“Social media can portray an issue in a very biased or specific way,” Hugo Rosen (‘24) said.

Earlier this year, one of my classmates said, during a discussion of the October 7th attack, something to the effect of, “boo hoo, some people died.” I heard a similar sentiment expressed by a Walls sophomore in the commons who shouted, “f***k Israel. F***k Netanyahu. F***k Israel.” I’ve overheard conversations between students with flagrantly antisemitic messaging. While I haven’t heard rhetoric justifying the humanitarian crisis in Gaza, I would be far from shocked to learn of it.

But even when students have access to all the right information, it’s ultimately school that teaches us how to consider that information, and that’s where we consider the second component of this argument that, in teaching students about current events, teachers can help students build their critical thinking capabilities.

“What people post, I think a lot of it has to do with polarization and thinking how controversial and nuanced issues are black and white,” Mayer explained. “I wish that we had a forum to discuss those [opinions] and actually understand what we are discussing, because I think a lot can get lost in translation, which creates emotional upset that doesn’t necessarily have to be there.”

One of the skillsets students build in high school and apply–constantly–to life post-graduation is critical thinking, a cornerstone of the Walls ethos.

This skill allows us to holistically evaluate current events to form thoughtful opinions or conclusions. Walls fails, in insulating students from broader conflicts, to help us build these skills. Despite maintaining critical thinking as a tenet of our curriculum, Walls shies away from discussions on current events. While we can develop this capacity for critical thinking elsewhere, students may not necessarily do so in the context of global conflicts.

Mayer told me about an effort that she and O’Donovan made to start this discourse at Walls, in the form of a global discussions club at lunch. “And it went well, in the beginning until it became incredibly emotionally-charged,” Mayer said. “It’s fantastic for students to speak up. But I think that students often fend for themselves when it comes to making the world a better place and making our community a better place. I think that if teachers were more or more open to providing a forum for that, it would be a lot easier.”

O’Donovan confirmed this sentiment. “We are not, you know, equipped to handle those discussions,” they said. “And so I think the teachers and staff just need to do a better job of giving us that space and leading discussions for us.”

Certainly, it’s an opportunity to teach us these skills sooner rather than later, which Walls feels hesitant to take. And it’s understandable why. When looking at the controversy between Israel and Palestine alone, it’s true that a debate on the topic could go awry. But without debating these conflicts, schools are still able to teach students about what is happening. Students, in turn, can maintain open mindsets, can check ourselves and our peers for bias in what we are saying, and create an environment which fosters collaborative learning and critical thinking.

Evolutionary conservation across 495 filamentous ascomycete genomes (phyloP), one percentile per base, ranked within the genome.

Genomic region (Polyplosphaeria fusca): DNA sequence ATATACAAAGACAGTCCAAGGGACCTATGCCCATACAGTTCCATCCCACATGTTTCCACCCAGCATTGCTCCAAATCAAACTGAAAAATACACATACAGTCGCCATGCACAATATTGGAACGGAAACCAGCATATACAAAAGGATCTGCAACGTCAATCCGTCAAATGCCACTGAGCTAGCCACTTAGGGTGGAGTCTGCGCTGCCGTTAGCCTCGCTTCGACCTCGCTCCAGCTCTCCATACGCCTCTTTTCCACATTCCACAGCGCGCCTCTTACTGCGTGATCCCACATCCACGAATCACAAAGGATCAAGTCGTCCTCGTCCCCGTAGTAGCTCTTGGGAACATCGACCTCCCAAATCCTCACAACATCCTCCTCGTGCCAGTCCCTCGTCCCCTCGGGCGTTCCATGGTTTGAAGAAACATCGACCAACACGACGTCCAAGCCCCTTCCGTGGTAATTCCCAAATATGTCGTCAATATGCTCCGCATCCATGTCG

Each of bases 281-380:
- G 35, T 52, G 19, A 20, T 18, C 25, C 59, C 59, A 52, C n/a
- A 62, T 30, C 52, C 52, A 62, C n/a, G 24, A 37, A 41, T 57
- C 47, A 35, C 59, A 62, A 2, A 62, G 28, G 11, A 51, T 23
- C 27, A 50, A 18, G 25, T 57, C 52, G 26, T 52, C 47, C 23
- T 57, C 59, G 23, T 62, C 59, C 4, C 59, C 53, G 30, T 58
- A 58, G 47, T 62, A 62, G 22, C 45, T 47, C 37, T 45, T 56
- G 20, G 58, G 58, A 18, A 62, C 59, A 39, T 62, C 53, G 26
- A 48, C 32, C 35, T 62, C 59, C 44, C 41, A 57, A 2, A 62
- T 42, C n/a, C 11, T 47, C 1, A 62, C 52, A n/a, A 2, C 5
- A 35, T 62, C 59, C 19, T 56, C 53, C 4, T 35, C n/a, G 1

“Do I think it should be discussed, yes if for any reason but for students to learn how to handle conversations and discussion with people who may have differing opinions than yours,” confirmed Ms. Z.

“I like getting to hear others’ opinions and learning a bit more,” Rosen said. “Discussion is important in an academic setting.”

“The purpose of school is to prepare us for life and to educate us,” he explained, “and we can’t be educated and prepared for life if we don’t know what’s happening in the world.

“Israel” and “Palestine” should not be words that send schools running. Nor should they be words that, in an academic setting, incite hostility. The insulation in schools from current events is destructive, precisely because it relies on the assumption that students are getting this information elsewhere and that they are always going to consider issues in a well-rounded way. When we don’t, it isn’t a fault of our own, but a fault of the information we are exposed to and a fault of an education which does not teach us to second guess what we see.

So what does it look like? On a class-by-class basis, incorporating current events into the curriculum could mean setting aside class periods to unpack what is unfolding in Gaza, or it could mean saving just a few minutes for brief discussion. “Mr. Jones starts every class with, ‘tell me what’s going on in the world,’” said Mayer. “Even though that only takes five or ten minutes at the beginning of class, it opens up these conversations that we wouldn’t have otherwise.”

Beyond that, the Walls administration must take steps to assuage teachers’ concern that facilitating discussions could lead to professional repercussions. In their caution, Walls teachers and administration successfully avoided creating space for vitriol, but what we see instead is hardly less catastrophic. The precedent at Walls can no longer be avoidance, which only serves as a breeding ground for ignorance and pent-up hostility.

“In addition to book smarts and street smarts,” said Rosen, “I think there are world smarts–knowing what’s happening in the world.”

“But we aren’t having the space to process what [the Israel-Hamas war] means for us and for our community,” said Mayer. The administration has an incredible opportunity to change that sentiment and make student voices heard. I urge teachers and administration alike to take that step.